Unfair funding formulas mean some councils are missing out on vital cash while others receive double the amount they need, a powerful Commons committee has warned.
To prevent big spikes or dips in the money awarded to local authorities under the formula grant the Government prioritises stability over need, according to MPs.
That means one in five authorities receive funding that is more than 10% higher or lower than they should, they claim.
The Public Accounts Committee found that Wokingham in Berkshire received double the cash it should while other councils were awarded well below what they needed.
MPs also reported that basing education allocations on spending patterns dating back to the 1980s meant the money being awarded to similar schools can vary by as much as 40%.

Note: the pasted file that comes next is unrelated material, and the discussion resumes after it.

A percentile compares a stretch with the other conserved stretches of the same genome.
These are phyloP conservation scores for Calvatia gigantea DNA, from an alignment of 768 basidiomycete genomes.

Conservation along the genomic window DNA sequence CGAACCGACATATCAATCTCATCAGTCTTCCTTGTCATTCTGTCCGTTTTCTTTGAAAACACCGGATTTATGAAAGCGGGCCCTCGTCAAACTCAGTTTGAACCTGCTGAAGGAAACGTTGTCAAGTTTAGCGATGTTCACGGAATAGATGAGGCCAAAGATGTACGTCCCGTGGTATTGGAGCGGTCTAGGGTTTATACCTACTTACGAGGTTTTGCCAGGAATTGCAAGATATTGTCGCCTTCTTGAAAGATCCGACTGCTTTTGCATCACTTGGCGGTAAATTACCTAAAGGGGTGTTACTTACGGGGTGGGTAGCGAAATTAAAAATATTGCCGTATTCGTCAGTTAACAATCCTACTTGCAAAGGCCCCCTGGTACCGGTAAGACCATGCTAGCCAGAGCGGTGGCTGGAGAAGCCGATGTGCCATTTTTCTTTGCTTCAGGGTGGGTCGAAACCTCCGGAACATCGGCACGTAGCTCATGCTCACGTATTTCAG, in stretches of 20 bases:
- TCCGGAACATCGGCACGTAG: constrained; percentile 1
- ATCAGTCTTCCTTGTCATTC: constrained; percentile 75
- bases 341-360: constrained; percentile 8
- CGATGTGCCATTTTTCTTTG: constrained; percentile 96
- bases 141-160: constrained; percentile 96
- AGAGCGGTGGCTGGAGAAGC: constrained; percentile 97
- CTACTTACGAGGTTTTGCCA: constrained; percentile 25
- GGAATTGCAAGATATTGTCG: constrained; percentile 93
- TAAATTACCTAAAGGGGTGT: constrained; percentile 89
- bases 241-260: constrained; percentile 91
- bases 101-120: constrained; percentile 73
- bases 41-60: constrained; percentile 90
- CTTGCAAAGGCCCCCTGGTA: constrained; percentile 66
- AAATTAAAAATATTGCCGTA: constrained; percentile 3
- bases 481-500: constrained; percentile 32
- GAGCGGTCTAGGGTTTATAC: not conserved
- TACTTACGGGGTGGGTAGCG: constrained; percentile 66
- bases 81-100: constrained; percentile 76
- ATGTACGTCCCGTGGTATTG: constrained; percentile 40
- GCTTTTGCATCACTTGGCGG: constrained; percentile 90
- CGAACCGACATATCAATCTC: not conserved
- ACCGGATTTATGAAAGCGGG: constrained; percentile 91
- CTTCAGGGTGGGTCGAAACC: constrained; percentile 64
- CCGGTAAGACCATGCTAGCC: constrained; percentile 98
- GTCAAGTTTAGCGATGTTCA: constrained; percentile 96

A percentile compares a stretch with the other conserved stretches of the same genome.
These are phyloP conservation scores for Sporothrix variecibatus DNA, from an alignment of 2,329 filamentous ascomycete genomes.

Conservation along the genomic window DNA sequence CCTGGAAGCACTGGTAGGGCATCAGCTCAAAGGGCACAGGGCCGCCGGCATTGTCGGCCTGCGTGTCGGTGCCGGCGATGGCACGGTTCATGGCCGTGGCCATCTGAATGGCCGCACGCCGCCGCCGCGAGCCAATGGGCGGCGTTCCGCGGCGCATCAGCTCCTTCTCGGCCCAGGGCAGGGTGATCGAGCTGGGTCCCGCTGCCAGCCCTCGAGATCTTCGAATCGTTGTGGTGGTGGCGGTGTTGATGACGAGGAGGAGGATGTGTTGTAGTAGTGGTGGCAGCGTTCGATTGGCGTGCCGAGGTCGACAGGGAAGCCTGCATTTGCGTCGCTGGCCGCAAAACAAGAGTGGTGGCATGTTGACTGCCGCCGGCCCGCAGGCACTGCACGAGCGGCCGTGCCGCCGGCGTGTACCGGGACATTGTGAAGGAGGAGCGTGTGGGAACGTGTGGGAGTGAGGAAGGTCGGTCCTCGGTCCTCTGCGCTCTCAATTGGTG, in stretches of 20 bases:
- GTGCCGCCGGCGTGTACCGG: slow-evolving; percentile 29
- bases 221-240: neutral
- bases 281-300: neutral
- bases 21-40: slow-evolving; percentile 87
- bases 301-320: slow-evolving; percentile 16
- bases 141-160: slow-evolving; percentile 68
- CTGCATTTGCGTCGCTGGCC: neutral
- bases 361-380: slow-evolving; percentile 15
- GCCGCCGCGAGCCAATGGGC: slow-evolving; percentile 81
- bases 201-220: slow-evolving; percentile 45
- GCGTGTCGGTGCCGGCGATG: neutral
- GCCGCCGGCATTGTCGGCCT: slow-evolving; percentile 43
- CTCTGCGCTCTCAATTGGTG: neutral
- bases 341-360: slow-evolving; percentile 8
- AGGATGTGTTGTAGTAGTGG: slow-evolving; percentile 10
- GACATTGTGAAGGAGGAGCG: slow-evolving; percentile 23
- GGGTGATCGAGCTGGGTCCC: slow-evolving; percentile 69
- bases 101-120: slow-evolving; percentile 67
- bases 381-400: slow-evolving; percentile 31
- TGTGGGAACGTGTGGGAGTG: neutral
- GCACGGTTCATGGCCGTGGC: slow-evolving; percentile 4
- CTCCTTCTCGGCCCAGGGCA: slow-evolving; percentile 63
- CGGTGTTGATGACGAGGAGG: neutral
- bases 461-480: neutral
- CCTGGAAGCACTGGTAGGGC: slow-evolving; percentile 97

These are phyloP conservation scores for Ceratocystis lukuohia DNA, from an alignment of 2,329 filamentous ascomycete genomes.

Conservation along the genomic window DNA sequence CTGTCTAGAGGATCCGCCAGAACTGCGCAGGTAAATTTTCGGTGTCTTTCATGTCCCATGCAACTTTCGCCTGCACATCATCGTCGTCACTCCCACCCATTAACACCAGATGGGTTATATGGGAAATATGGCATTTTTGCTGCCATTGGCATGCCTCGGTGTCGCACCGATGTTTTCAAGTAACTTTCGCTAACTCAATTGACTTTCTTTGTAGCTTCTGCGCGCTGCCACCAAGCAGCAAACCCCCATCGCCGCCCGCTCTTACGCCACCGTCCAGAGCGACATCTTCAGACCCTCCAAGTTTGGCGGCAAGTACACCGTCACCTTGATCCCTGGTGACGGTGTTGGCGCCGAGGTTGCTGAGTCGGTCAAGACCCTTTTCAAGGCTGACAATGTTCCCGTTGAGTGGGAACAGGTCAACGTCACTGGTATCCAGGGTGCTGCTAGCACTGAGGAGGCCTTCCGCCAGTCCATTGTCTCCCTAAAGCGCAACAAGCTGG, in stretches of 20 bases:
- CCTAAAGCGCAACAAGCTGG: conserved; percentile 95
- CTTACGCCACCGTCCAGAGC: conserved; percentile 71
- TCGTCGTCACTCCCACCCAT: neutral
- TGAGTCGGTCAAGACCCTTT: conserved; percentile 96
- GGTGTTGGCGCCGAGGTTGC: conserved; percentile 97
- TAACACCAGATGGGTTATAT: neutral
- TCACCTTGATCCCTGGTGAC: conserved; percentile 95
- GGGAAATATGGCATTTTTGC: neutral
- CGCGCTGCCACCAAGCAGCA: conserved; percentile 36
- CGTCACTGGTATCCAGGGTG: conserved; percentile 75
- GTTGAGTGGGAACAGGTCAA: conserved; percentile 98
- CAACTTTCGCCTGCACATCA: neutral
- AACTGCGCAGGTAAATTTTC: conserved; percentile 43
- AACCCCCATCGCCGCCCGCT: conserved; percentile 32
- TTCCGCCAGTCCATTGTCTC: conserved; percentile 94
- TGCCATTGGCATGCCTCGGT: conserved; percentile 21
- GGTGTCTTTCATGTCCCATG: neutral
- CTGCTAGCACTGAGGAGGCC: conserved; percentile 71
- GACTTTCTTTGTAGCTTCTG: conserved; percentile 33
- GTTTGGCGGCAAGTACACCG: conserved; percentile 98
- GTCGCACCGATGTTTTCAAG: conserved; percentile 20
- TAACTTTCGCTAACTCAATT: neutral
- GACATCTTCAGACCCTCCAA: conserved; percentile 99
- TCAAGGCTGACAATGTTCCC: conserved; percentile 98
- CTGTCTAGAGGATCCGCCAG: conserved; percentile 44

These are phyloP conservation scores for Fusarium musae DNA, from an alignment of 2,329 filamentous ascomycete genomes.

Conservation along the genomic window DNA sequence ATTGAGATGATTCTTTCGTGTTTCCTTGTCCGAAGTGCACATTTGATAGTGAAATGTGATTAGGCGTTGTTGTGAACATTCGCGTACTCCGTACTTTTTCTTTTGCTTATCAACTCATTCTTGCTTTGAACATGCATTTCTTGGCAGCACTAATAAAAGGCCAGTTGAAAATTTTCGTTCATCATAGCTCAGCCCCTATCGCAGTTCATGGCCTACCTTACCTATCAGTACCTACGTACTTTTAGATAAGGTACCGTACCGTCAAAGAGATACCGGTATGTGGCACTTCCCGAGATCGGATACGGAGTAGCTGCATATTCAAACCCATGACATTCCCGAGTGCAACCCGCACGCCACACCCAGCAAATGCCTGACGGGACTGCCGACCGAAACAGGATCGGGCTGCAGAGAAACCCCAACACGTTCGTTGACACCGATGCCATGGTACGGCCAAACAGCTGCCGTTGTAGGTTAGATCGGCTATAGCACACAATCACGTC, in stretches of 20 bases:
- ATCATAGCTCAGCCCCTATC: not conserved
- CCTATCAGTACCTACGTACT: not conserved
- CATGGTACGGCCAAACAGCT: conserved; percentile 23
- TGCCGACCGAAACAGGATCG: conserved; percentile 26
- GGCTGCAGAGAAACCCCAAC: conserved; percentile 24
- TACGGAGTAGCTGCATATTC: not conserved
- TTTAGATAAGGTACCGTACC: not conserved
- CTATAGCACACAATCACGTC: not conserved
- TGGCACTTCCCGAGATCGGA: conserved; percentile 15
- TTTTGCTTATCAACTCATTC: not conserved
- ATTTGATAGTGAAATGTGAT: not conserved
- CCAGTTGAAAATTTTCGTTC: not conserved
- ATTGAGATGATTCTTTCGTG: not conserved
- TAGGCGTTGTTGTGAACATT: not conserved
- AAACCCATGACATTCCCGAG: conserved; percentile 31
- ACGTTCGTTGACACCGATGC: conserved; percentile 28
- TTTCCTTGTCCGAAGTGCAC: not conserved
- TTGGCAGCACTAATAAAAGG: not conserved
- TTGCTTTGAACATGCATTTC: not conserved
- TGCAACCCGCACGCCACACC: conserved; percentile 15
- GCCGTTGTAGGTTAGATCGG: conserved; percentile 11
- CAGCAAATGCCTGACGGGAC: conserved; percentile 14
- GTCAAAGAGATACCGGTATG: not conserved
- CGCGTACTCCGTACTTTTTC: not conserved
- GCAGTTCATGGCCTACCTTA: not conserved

The committee was examining the way three grants - the Primary Care Trust allocation, the dedicated schools grant and the formula grant - are allocated.
They fund health, education, local government, police and fire and rescue services and account for one-fifth - £152 billion - of all Government spending.
Some of the cash awarded is made on the basis of out of date information, including the 2001 Census, the report found.
All the formulas are under review, providing the "perfect opportunity to address the weaknesses", MPs said.
Margaret Hodge, who chairs the committee, said: "The current system for distributing central Government funding to local bodies is complex and difficult to understand, and too often results in local public bodies getting the wrong amount of money, which is not fair to local communities. It is essential that this money is distributed fairly, consistently and transparently - but we found that this is not always the case."